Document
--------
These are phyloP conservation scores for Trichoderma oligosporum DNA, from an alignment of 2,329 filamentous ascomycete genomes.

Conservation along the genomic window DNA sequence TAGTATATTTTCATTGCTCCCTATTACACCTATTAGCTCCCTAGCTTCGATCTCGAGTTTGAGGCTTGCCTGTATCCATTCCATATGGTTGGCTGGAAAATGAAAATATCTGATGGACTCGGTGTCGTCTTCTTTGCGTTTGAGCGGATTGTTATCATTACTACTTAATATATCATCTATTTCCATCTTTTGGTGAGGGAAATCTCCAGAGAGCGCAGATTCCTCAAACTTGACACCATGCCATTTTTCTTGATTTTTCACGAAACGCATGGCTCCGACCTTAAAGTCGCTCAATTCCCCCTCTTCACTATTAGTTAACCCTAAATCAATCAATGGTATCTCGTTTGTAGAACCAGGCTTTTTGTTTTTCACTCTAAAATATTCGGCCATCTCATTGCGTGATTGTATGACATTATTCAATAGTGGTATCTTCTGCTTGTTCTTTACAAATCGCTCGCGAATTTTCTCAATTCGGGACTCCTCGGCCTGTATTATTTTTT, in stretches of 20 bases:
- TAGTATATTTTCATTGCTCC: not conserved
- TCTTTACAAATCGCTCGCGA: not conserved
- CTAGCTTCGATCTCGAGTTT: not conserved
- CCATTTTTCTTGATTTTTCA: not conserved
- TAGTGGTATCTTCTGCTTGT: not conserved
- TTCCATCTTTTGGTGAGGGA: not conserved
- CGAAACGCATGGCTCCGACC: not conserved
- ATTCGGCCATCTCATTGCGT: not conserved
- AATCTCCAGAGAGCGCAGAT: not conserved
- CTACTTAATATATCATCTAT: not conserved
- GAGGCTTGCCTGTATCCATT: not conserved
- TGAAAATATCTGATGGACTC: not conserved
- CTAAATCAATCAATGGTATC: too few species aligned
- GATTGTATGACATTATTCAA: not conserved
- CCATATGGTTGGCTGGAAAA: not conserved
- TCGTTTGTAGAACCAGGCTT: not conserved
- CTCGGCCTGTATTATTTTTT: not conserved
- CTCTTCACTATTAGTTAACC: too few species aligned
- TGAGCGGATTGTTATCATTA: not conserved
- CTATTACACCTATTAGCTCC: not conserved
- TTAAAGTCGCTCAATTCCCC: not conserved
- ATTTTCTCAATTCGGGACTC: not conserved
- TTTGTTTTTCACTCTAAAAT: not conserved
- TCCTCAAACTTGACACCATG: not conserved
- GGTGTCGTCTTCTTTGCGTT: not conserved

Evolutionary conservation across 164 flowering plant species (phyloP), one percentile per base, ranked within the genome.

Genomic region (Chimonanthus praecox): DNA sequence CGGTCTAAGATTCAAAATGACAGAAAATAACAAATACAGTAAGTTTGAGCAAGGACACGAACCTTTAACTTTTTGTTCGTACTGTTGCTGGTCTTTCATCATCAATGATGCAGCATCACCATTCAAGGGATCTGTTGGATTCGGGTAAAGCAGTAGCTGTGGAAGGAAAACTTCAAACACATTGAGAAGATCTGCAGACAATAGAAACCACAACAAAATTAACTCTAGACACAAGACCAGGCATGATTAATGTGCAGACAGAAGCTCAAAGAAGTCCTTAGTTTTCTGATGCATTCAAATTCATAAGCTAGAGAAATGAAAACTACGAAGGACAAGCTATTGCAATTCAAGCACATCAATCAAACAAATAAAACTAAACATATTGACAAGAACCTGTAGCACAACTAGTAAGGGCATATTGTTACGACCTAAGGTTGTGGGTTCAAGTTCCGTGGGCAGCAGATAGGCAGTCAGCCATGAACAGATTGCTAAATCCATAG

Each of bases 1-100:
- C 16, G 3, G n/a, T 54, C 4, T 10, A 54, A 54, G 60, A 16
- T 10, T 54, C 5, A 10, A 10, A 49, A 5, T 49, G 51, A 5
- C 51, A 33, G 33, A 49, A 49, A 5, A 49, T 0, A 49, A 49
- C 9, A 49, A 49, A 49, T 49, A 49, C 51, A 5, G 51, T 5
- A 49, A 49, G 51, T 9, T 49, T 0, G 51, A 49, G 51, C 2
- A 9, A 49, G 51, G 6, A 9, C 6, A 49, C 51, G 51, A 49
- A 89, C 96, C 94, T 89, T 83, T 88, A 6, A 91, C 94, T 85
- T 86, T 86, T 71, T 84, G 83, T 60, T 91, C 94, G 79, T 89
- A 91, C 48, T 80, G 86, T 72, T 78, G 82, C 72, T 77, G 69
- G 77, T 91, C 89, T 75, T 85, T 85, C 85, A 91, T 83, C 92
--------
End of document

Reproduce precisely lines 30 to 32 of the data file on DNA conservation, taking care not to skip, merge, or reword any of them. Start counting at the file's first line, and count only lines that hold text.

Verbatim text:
Each of bases 1-100:
- C 16, G 3, G n/a, T 54, C 4, T 10, A 54, A 54, G 60, A 16
- T 10, T 54, C 5, A 10, A 10, A 49, A 5, T 49, G 51, A 5